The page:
This week, my buddy Nancy of The Dogs Eat the Crumbs picked the carrot spice muffins, an erstwhile morning glory that I made with carrots, pecans, coconut and dried cherries. I was excited to make these and made them the day after the recipes for this month were announced. Muffins are usually easy to put together as they require minimal mixing, but these were a little labor intensive. I shredded the carrots in my food processor, and toasted the coconut and nuts in the oven while I measured the wet and dry ingredients.

I normally double most recipes since I take most everything in to work but this time I made the recipe as written. When I make muffins from this book, I always get a higher yield than Dorie specifies in the recipe. With this recipe, I forced myself to pile all the batter into 12 muffin cups and was rewarded with 12 large, perfectly baked muffins. They were crunchy on the outside and moist and flavorful inside, all elements of a perfect muffin in my book. And they were great the following day, and the day after that. Definitely a repeater around here. Nancy has the recipe for you here.

*******PLEASE NOTE: Lethally Delicious is on hiatus for the month of Ramadan. I will be responding to comments but not keeping up with my Google Reader or visiting bloggers other than those who leave comments. I'll be back around August 31st with a spirit refreshed by this blessed month of fasting and prayer. Peace.

Thursday, August 4, 2011

Revisiting My Dirty Little Secret

Back when I first told you (and showed! yikes!) my dirty little secret, I can admit now that I was frightened and overwhelmed by the prospect of where to start. It seemed so daunting. I was paralyzed.

If the longest journey starts with a single step, then the messiest pantry clean up starts with a single shopping bag.


That's right. It was the little shelf stuffed with shopping bags that got me off the sofa and into toss it/give it/use it mode. I literally couldn't jam one more shopping bag into the narrow vertical shelf most use for storing cookies sheets but I use for shopping bags. One weekend afternoon, I looked at it with exasperation and thought "Enough is enough!" I pulled them all out and piled them on the ottoman, then I sat down and got brutally honest with myself.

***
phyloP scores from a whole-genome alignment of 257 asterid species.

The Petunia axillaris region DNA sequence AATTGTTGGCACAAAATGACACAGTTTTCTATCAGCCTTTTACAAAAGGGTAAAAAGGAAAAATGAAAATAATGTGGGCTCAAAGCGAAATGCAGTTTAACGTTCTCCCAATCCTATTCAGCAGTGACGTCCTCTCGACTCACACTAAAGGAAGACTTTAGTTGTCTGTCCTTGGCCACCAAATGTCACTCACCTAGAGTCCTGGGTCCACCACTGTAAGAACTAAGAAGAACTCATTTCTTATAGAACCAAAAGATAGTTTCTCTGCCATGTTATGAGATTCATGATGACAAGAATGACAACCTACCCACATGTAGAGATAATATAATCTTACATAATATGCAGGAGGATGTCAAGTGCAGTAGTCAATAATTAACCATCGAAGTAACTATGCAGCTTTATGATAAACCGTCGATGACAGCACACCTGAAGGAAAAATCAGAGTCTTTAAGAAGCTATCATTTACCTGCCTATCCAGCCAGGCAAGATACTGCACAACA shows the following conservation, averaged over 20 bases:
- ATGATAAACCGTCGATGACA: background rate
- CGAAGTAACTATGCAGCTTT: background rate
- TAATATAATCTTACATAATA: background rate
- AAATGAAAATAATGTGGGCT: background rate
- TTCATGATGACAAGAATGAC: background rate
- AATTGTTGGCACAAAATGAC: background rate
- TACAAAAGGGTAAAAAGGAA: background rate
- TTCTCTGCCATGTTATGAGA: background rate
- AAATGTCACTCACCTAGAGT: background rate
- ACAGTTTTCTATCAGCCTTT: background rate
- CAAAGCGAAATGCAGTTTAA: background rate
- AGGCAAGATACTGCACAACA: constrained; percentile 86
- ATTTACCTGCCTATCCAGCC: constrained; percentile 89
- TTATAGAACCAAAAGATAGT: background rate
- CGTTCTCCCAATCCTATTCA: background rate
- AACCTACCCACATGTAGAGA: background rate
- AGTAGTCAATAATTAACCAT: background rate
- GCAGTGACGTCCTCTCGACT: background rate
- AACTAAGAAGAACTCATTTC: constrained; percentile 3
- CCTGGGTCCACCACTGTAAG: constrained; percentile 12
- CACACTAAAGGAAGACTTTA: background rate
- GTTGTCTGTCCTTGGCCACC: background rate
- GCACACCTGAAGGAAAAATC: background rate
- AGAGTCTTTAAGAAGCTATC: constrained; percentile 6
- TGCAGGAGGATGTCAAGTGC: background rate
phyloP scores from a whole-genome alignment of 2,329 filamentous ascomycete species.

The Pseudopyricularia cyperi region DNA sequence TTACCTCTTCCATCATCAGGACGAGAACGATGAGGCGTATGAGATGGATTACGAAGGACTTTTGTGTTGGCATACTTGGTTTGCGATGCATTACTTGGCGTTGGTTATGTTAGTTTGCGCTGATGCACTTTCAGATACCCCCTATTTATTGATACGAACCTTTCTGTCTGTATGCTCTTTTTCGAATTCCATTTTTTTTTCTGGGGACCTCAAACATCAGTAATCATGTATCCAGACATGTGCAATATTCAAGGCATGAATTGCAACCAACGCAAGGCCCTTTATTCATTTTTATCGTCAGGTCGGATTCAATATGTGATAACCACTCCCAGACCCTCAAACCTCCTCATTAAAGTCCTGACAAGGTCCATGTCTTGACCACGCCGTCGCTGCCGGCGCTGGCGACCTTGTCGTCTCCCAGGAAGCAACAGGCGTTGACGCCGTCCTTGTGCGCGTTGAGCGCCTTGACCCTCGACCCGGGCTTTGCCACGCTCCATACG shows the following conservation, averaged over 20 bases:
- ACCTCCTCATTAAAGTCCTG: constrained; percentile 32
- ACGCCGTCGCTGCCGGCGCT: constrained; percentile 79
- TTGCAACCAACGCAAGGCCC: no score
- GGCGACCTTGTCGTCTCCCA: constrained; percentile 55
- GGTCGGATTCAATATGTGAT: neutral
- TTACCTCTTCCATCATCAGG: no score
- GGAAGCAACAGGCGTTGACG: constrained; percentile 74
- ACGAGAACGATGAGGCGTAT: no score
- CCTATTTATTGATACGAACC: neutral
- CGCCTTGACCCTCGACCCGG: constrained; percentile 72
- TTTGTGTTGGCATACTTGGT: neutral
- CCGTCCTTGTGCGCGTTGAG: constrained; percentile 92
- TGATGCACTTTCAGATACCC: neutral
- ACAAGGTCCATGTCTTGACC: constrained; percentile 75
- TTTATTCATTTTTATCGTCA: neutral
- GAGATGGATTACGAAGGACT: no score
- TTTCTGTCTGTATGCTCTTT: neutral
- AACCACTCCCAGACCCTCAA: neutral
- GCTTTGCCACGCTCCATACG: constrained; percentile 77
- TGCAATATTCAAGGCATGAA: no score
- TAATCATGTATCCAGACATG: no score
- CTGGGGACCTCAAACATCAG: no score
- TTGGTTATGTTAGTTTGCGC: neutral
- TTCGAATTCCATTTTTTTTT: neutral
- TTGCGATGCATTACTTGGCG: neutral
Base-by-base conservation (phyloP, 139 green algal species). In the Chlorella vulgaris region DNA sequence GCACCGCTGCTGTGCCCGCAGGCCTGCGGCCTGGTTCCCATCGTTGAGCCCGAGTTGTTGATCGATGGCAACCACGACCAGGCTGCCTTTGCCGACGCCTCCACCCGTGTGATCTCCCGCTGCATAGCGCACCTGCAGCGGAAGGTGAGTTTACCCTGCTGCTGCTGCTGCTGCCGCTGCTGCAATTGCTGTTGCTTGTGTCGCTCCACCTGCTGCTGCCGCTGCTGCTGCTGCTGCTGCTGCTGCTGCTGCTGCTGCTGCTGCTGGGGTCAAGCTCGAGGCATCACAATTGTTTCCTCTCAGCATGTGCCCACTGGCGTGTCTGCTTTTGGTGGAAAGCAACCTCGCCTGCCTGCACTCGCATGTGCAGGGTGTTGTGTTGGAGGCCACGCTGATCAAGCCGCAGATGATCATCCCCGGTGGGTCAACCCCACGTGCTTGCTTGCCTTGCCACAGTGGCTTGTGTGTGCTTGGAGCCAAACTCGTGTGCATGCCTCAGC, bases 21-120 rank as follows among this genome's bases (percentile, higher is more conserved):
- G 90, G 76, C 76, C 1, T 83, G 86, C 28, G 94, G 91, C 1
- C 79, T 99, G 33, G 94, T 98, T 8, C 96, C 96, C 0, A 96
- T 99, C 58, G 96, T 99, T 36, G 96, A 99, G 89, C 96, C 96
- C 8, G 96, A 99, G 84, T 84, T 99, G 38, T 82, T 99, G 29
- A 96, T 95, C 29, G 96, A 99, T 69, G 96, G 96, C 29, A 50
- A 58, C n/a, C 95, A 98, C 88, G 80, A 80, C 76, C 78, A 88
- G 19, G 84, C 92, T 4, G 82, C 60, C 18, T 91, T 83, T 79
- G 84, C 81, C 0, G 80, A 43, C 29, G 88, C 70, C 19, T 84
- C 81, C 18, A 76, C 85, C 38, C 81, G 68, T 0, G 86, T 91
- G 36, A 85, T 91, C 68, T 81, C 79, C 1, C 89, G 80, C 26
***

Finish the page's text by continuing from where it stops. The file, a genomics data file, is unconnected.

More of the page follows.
What exactly am I planning? To be nomadic, with all our possessions in shopping bags? I hope not, but the truth is even if we were, there's a limit to how many we can carry at one time. I love seeing the shopping bag from the duty free shop in the New Delhi airport, the one from the grocery store in Gilleleje, Denmark. Multiples from bakeries, chocolate shops, and cookware stores both here and abroad. They bring back memories. It would be one thing if I used them, but I seldom do. Ruthlessly, I cut handles off, recycled paper bags, and limited myself to just one or two of my favorites (Pierre Herme, Laduree and La Maison du Chocolat). The rest - gone. Bye bye.

The resulting look of order and restraint in that little slot in my big pantry was an epiphany. IF I DO MORE OF THAT, THE WHOLE PANTRY COULD BE TRANSFORMED!

So I did, and still am.

It's a work in progress, but everything is off the floor, unused serving pieces have a new home at the thrift store or Salvation Army, and like things now live together.

I did the majority Sunday evening of the July 4th weekend, and I stood there for about half an hour staring at the transformed space. Don't get me wrong, there's still work to be done, but I can easily get to things. I don't have to move the stack of bundt pans and a large serving tray to access the sheets of parchment paper.